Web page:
HUMMEL Review – The Last and First Men (2020)

A curious little film played at the Belcourt Theater in Nashville last week; an adaptation of one of the forgotten classics from the golden age of science fiction, directed by the late composer for Arrival, Prisoners, and Sicario, and rewritten as an experimental essay film, screened twice to an audience of a few dozen. And I can’t begin to describe just how enrapturing an experience it was.

That said, I also know this is an experience few others would ever seek out. Arthouse films and experimental films have always been poorly regarded by the film-going public – a curiosity preserved mostly for film professors and heady artiste types, meant only to screen in the back rooms of metropolitan art museums and never seen again.

Regardless, The Last and First Men must be said to be some sort of masterpiece – a 70-minute essay narrated by Tilda Swinton and set against a collage of black and white films of barren fields, brutalist alien monoliths, and film grain. That might sound boring but with the composer of Arrival arranging it, it becomes an almost hypnotic experience where every image on screen echoes the haunting words of the story we’re told.

Jóhann Jóhannsson sadly passed away in 2018 at the age of 48 from an overdose, late into the production of this film. It appears he did live to see its initial screening at a film festival in 2017 but the finalized version – his posthumous directorial debut – didn’t start getting wider releases until 2020. The film’s narration is based on the book of the same name – The Last and First Men – by the highly influential early 20th-century science fiction novelist Olaf Stapleton, whose work influenced everyone in the genre from Arthur C. Clarke, to Bertrand Russell and C.S. Lewis.

The nominal story is told in the form of a message from the distant future, told by the representative of humanity dying billions of years in the future. This humanity is though is very different than ours. Following a world-destroying solar event, humanity seeded new strains of itself on Neptune while leaving the former human rice to die in an orgy of hedonism. The new human race, described as one of 18 different subspecies, is very different than modern man – divergent generically, engineered with telepathic powers, often seen with fur, exposed muscles, or translucent green skin.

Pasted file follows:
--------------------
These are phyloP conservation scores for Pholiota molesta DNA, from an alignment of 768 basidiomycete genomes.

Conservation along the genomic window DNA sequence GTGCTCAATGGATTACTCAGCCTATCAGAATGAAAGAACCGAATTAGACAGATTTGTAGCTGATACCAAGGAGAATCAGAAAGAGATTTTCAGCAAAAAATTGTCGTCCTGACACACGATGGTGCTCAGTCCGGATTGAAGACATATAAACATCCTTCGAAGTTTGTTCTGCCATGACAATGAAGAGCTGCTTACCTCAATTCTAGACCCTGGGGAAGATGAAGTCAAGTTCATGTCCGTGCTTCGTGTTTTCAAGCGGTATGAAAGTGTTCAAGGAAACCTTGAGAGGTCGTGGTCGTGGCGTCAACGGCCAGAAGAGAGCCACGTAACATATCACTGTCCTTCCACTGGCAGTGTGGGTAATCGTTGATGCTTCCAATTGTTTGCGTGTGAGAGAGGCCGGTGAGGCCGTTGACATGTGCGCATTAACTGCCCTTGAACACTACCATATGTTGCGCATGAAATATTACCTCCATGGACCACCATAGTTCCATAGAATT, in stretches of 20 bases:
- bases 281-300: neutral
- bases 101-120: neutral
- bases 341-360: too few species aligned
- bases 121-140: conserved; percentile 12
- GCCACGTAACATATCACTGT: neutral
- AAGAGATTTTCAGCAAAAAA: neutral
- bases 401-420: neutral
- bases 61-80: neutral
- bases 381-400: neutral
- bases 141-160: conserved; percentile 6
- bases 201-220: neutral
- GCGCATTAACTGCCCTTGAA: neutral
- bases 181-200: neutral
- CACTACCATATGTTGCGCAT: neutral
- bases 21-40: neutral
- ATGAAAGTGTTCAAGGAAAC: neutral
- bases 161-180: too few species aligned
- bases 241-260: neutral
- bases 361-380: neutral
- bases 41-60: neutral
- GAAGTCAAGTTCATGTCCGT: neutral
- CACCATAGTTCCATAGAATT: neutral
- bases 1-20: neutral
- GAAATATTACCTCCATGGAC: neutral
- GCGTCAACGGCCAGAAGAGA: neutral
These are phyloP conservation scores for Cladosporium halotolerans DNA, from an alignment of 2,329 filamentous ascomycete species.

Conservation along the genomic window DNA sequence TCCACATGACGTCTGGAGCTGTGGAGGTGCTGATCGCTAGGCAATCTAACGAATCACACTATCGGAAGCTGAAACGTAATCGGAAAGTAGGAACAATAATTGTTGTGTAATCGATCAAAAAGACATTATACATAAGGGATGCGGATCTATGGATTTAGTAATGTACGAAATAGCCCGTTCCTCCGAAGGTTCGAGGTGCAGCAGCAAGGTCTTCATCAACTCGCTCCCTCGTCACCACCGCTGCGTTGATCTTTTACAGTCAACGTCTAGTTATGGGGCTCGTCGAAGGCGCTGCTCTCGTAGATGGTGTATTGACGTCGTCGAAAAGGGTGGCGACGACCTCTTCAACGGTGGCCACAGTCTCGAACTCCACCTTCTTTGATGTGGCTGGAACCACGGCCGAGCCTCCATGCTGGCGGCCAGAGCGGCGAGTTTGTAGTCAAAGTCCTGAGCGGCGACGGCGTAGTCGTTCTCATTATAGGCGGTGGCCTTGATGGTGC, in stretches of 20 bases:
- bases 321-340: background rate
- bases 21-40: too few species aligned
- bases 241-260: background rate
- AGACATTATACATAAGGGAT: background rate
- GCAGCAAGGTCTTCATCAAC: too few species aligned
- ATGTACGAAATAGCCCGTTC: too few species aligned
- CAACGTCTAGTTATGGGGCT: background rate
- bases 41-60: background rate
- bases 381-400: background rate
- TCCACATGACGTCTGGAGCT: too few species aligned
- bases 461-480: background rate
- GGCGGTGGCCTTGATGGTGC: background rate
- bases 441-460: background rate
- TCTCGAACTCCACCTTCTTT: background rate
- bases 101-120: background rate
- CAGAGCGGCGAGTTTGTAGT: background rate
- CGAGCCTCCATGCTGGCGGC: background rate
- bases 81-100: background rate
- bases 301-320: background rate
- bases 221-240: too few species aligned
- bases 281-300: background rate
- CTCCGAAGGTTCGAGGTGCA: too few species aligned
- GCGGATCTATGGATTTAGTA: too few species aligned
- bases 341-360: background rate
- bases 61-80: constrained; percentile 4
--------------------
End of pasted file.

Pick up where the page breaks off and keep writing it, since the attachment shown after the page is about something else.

The poetic images – all drawn from real-life war memorials in Eastern Europe – look alien against the barren landscapes and highlight the haunting differences humanity’s evolution has created for itself. Man is now an interstellar and progressive creature, fully formed in its mature atheism and having abandoned the superstitions of the past – but also wise enough to reject the Utopianism of humanity’s past. Mankind is nearly immortal, living nearly endless lifespans and only fully reaching maturity after thousands of years.

The brutalist images turn into a collage of semiotic meaning. Humanity brags about its abandoning of superstition while a cathedral-like structure looms over a flowing sky, symbolizing the mastery of the chaotic universe by scientific understanding. Stone figures stand against the white sterile sky as if contemplating their melancholy.

When a second massive cosmic event threatens the future humans, they’re left with the reality that there is effectively no way to save humanity a second time. This new mutated human race is left with just 30,000 years to watch as the universe smites them and leaves itself barren, indifferently crushing the beautiful spirit of life it created.